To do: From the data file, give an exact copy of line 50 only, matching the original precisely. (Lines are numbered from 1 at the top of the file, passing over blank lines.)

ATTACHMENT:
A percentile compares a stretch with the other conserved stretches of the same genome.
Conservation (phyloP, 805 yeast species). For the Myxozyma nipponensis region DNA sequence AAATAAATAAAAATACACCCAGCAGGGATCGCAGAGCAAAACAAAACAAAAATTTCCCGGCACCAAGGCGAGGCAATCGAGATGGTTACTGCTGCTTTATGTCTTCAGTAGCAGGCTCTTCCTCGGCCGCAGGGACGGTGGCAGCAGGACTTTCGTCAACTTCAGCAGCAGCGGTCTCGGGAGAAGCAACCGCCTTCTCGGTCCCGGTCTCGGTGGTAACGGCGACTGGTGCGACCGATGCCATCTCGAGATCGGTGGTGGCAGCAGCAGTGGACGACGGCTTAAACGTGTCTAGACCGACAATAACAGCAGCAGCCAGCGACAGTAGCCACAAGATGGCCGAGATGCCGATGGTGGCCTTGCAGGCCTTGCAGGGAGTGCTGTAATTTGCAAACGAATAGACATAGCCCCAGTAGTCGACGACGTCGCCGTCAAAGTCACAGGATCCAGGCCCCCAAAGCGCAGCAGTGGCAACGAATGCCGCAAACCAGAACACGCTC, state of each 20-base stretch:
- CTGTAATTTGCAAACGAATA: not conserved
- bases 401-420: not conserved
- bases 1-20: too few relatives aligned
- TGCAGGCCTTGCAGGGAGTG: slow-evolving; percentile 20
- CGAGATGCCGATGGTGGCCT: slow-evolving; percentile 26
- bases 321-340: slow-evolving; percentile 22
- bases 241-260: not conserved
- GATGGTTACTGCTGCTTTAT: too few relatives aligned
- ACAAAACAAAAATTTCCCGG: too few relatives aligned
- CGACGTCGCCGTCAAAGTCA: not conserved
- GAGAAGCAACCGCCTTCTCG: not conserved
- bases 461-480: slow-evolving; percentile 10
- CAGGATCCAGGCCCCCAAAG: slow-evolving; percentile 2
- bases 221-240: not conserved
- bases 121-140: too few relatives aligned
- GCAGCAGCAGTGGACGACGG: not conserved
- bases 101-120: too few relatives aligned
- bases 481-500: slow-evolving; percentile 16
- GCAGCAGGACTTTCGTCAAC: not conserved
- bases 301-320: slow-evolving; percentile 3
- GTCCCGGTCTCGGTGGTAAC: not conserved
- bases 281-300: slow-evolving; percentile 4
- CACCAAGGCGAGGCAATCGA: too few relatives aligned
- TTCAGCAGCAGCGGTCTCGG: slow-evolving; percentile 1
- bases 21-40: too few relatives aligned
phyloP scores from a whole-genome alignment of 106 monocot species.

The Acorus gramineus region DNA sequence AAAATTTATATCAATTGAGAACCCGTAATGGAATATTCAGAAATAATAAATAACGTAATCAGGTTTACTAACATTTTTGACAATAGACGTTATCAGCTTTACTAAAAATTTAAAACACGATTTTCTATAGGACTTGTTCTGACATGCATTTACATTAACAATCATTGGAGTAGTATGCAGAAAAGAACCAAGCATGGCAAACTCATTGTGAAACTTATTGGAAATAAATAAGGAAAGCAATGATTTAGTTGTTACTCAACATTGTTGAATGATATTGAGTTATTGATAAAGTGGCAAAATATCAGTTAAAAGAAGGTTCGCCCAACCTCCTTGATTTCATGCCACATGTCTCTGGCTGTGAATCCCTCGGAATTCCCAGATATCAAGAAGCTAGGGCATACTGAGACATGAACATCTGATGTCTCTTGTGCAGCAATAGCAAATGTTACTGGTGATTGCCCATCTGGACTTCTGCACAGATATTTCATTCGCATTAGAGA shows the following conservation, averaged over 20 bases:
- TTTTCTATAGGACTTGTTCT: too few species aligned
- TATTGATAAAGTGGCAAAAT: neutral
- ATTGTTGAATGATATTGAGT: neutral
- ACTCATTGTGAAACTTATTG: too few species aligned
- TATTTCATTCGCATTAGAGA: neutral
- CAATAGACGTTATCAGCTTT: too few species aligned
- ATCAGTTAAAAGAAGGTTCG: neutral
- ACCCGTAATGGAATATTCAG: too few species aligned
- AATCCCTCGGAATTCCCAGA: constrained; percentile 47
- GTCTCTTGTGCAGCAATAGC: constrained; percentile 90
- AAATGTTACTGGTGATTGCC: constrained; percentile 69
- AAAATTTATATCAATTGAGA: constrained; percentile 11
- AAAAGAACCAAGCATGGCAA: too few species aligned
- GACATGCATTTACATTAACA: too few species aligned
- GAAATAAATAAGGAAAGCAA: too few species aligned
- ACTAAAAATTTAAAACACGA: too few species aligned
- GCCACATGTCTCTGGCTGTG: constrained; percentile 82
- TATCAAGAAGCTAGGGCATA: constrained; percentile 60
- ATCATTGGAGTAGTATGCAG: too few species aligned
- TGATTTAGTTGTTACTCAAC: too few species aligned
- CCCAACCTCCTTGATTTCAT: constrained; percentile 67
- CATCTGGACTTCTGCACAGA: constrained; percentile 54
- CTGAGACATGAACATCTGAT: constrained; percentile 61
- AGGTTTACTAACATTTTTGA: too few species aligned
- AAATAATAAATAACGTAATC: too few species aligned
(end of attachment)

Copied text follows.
- CCCAACCTCCTTGATTTCAT: constrained; percentile 67